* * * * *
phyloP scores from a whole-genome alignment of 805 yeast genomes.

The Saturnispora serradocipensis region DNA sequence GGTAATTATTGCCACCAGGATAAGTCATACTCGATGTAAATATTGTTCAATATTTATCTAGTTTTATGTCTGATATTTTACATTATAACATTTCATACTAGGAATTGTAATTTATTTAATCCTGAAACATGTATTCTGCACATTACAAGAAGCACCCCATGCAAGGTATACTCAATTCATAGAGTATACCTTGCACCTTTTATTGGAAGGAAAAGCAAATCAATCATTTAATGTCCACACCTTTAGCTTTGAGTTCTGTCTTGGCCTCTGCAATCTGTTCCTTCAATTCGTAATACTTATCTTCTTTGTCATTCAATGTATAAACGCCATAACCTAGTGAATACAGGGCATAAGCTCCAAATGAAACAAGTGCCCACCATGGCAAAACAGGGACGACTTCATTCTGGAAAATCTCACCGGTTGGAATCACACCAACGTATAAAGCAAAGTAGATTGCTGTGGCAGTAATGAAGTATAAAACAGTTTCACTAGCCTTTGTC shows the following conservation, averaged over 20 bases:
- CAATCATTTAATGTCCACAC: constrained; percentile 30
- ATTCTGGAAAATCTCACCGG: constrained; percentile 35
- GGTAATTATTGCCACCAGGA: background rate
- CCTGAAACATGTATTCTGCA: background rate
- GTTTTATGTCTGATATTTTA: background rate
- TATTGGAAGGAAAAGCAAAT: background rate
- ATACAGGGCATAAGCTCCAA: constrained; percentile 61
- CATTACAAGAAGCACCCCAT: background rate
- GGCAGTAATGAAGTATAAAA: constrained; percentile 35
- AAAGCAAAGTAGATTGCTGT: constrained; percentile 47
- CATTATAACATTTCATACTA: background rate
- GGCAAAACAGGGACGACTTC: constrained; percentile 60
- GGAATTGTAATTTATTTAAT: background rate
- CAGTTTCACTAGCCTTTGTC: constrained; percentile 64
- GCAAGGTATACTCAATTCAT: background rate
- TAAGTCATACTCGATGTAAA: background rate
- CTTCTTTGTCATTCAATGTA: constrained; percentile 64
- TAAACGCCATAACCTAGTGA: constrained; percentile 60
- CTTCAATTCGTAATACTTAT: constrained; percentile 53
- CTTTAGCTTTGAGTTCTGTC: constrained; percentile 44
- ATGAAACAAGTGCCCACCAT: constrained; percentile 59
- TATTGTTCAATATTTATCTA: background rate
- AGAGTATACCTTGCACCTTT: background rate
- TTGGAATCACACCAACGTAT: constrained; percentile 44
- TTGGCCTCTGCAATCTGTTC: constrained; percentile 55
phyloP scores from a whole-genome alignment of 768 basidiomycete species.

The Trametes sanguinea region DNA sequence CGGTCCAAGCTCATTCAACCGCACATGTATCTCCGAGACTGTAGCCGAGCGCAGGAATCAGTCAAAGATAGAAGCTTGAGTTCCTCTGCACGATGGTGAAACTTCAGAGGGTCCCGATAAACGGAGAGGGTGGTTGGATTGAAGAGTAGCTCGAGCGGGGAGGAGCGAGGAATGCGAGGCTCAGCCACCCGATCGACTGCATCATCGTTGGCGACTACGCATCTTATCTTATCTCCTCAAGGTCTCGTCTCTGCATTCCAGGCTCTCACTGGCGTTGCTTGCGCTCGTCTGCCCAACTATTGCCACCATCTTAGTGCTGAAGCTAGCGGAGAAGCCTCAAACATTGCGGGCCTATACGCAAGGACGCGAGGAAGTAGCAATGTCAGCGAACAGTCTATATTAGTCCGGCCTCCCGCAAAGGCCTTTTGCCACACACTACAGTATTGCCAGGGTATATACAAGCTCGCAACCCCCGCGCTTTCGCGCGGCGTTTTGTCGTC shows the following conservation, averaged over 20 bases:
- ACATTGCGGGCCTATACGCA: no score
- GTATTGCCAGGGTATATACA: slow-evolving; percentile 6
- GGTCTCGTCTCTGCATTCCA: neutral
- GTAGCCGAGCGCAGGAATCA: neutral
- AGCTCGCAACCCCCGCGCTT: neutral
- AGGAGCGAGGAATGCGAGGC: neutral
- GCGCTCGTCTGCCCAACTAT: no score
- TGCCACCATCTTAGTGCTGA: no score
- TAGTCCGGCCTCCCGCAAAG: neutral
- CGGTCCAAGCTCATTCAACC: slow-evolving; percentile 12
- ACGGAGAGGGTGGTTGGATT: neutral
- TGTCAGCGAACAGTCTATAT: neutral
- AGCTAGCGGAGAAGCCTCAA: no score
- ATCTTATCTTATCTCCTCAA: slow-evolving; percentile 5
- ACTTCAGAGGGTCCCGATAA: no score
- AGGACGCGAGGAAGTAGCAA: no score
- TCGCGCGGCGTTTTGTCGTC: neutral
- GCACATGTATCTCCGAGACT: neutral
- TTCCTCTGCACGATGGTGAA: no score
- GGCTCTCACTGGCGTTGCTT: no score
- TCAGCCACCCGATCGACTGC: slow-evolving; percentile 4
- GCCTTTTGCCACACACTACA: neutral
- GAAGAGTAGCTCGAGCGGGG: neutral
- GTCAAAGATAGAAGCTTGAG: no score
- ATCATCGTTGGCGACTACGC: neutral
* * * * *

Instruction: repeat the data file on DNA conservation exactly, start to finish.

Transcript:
phyloP scores from a whole-genome alignment of 805 yeast genomes.

The Saturnispora serradocipensis region DNA sequence GGTAATTATTGCCACCAGGATAAGTCATACTCGATGTAAATATTGTTCAATATTTATCTAGTTTTATGTCTGATATTTTACATTATAACATTTCATACTAGGAATTGTAATTTATTTAATCCTGAAACATGTATTCTGCACATTACAAGAAGCACCCCATGCAAGGTATACTCAATTCATAGAGTATACCTTGCACCTTTTATTGGAAGGAAAAGCAAATCAATCATTTAATGTCCACACCTTTAGCTTTGAGTTCTGTCTTGGCCTCTGCAATCTGTTCCTTCAATTCGTAATACTTATCTTCTTTGTCATTCAATGTATAAACGCCATAACCTAGTGAATACAGGGCATAAGCTCCAAATGAAACAAGTGCCCACCATGGCAAAACAGGGACGACTTCATTCTGGAAAATCTCACCGGTTGGAATCACACCAACGTATAAAGCAAAGTAGATTGCTGTGGCAGTAATGAAGTATAAAACAGTTTCACTAGCCTTTGTC shows the following conservation, averaged over 20 bases:
- CAATCATTTAATGTCCACAC: constrained; percentile 30
- ATTCTGGAAAATCTCACCGG: constrained; percentile 35
- GGTAATTATTGCCACCAGGA: background rate
- CCTGAAACATGTATTCTGCA: background rate
- GTTTTATGTCTGATATTTTA: background rate
- TATTGGAAGGAAAAGCAAAT: background rate
- ATACAGGGCATAAGCTCCAA: constrained; percentile 61
- CATTACAAGAAGCACCCCAT: background rate
- GGCAGTAATGAAGTATAAAA: constrained; percentile 35
- AAAGCAAAGTAGATTGCTGT: constrained; percentile 47
- CATTATAACATTTCATACTA: background rate
- GGCAAAACAGGGACGACTTC: constrained; percentile 60
- GGAATTGTAATTTATTTAAT: background rate
- CAGTTTCACTAGCCTTTGTC: constrained; percentile 64
- GCAAGGTATACTCAATTCAT: background rate
- TAAGTCATACTCGATGTAAA: background rate
- CTTCTTTGTCATTCAATGTA: constrained; percentile 64
- TAAACGCCATAACCTAGTGA: constrained; percentile 60
- CTTCAATTCGTAATACTTAT: constrained; percentile 53
- CTTTAGCTTTGAGTTCTGTC: constrained; percentile 44
- ATGAAACAAGTGCCCACCAT: constrained; percentile 59
- TATTGTTCAATATTTATCTA: background rate
- AGAGTATACCTTGCACCTTT: background rate
- TTGGAATCACACCAACGTAT: constrained; percentile 44
- TTGGCCTCTGCAATCTGTTC: constrained; percentile 55
phyloP scores from a whole-genome alignment of 768 basidiomycete species.

The Trametes sanguinea region DNA sequence CGGTCCAAGCTCATTCAACCGCACATGTATCTCCGAGACTGTAGCCGAGCGCAGGAATCAGTCAAAGATAGAAGCTTGAGTTCCTCTGCACGATGGTGAAACTTCAGAGGGTCCCGATAAACGGAGAGGGTGGTTGGATTGAAGAGTAGCTCGAGCGGGGAGGAGCGAGGAATGCGAGGCTCAGCCACCCGATCGACTGCATCATCGTTGGCGACTACGCATCTTATCTTATCTCCTCAAGGTCTCGTCTCTGCATTCCAGGCTCTCACTGGCGTTGCTTGCGCTCGTCTGCCCAACTATTGCCACCATCTTAGTGCTGAAGCTAGCGGAGAAGCCTCAAACATTGCGGGCCTATACGCAAGGACGCGAGGAAGTAGCAATGTCAGCGAACAGTCTATATTAGTCCGGCCTCCCGCAAAGGCCTTTTGCCACACACTACAGTATTGCCAGGGTATATACAAGCTCGCAACCCCCGCGCTTTCGCGCGGCGTTTTGTCGTC shows the following conservation, averaged over 20 bases:
- ACATTGCGGGCCTATACGCA: no score
- GTATTGCCAGGGTATATACA: slow-evolving; percentile 6
- GGTCTCGTCTCTGCATTCCA: neutral
- GTAGCCGAGCGCAGGAATCA: neutral
- AGCTCGCAACCCCCGCGCTT: neutral
- AGGAGCGAGGAATGCGAGGC: neutral
- GCGCTCGTCTGCCCAACTAT: no score
- TGCCACCATCTTAGTGCTGA: no score
- TAGTCCGGCCTCCCGCAAAG: neutral
- CGGTCCAAGCTCATTCAACC: slow-evolving; percentile 12
- ACGGAGAGGGTGGTTGGATT: neutral
- TGTCAGCGAACAGTCTATAT: neutral
- AGCTAGCGGAGAAGCCTCAA: no score
- ATCTTATCTTATCTCCTCAA: slow-evolving; percentile 5
- ACTTCAGAGGGTCCCGATAA: no score
- AGGACGCGAGGAAGTAGCAA: no score
- TCGCGCGGCGTTTTGTCGTC: neutral
- GCACATGTATCTCCGAGACT: neutral
- TTCCTCTGCACGATGGTGAA: no score
- GGCTCTCACTGGCGTTGCTT: no score
- TCAGCCACCCGATCGACTGC: slow-evolving; percentile 4
- GCCTTTTGCCACACACTACA: neutral
- GAAGAGTAGCTCGAGCGGGG: neutral
- GTCAAAGATAGAAGCTTGAG: no score
- ATCATCGTTGGCGACTACGC: neutral